Discombobulated Woman 1995–96
Discombobulated Woman is a fascinating example of an early work and a forerunner of the many disjointed or disconcerting figures in landscapes in Shuvinai Ashoona’s oeuvre that would follow. This early work shows an Inuit artist taking an approach unique to those that had come before her—her style had not been seen in drawings coming out of Cape Dorset before this time.
In this intricate, sparsely rendered drawing, a woman’s disembodied head, punctuated by two red eyes, emanates from a rock base. Multiple gigantic limbs extending from the back of the woman’s head can also be seen as part of the rocky landscape or as a series of winding bridges. Hands and feet dangle from some of the outstretched limbs, while others appear to be more like tree trunks. Weights hang from fulcrums that pierce the limbs. At once whimsical and grotesque, this enigmatic drawing is a clear precursor to her later highly imaginative work.
In examining the early work of artists, it is not uncommon to see multiple styles and experimentation. While produced with the same scratchy ink and delicate hand typical of Shuvinai’s first attempts at drawing, Discombobulated Woman represents a departure from her earliest works, dated to 1993, which used her community, the environment with which she is most familiar. Community, 1993–94, an early, monochromatic depiction of Cape Dorset, shows the artist’s use of a bird’s-eye-view perspective, with the bay in the centre of the composition, three fishing boats anchored, and summer tents and prefab buildings sparingly placed on the land around the bay. Although it is by no means a comprehensive rendering of the town, the work includes details such as a flagpole and laundry drying on a line.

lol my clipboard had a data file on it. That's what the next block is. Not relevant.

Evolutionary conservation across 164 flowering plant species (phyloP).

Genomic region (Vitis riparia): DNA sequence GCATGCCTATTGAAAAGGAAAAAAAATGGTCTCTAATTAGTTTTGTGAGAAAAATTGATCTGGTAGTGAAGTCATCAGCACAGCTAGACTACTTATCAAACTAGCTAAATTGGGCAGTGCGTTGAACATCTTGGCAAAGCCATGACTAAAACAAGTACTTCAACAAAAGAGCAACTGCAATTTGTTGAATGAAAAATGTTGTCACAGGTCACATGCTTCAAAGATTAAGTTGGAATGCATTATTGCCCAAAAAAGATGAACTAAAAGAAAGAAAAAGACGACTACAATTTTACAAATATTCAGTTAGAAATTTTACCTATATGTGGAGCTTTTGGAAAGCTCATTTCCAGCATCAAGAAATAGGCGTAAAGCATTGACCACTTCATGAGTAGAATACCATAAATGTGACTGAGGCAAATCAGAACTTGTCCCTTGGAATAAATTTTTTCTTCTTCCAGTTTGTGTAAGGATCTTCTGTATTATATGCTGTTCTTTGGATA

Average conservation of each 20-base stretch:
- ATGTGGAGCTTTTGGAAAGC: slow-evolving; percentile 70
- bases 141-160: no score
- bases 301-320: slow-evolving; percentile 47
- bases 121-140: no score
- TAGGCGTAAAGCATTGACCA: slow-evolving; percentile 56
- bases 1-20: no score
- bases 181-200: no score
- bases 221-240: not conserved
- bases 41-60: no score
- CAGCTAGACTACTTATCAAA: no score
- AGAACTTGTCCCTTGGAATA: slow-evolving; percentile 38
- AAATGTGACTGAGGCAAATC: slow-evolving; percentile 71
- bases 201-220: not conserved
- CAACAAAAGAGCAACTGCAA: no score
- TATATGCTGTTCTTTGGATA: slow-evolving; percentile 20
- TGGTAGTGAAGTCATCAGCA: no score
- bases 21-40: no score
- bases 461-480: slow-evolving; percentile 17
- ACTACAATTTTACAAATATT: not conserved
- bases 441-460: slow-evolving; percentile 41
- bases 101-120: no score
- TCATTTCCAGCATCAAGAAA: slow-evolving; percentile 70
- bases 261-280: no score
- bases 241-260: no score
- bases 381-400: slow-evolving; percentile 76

While its palette is subdued, Discombobulated Woman reveals the artist introducing accents of colour, a personal iconography, and a more intentional and experimental drawing style, one that echoes through later drawings. It is best not to read Discombobulated Woman’s title too literally, as the work was likely not titled by the artist. Most Cape Dorset works are titled in the South (for example, by Dorset Fine Arts), although this is beginning to change at Kinngait Studios, as artists now occasionally name their own pieces.